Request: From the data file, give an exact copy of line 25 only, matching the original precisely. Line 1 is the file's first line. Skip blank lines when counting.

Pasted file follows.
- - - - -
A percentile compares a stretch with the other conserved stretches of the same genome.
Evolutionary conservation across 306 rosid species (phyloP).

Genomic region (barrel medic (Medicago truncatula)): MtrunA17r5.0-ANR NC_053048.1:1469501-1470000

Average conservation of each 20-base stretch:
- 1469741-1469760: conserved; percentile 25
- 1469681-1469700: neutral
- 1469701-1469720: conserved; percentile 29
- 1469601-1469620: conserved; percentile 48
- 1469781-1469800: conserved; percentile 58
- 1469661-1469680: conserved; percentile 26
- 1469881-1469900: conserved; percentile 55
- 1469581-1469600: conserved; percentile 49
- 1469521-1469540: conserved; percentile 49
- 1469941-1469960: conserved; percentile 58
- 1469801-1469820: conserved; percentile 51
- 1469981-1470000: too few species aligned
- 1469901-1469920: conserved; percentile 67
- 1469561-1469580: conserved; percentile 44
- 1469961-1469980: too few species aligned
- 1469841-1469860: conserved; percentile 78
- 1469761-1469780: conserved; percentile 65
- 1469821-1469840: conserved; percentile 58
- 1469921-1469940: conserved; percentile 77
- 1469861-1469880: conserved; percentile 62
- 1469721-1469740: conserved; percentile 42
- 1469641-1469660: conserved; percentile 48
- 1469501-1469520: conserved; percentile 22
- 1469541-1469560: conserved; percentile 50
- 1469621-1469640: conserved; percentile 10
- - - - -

- 1469721-1469740: conserved; percentile 42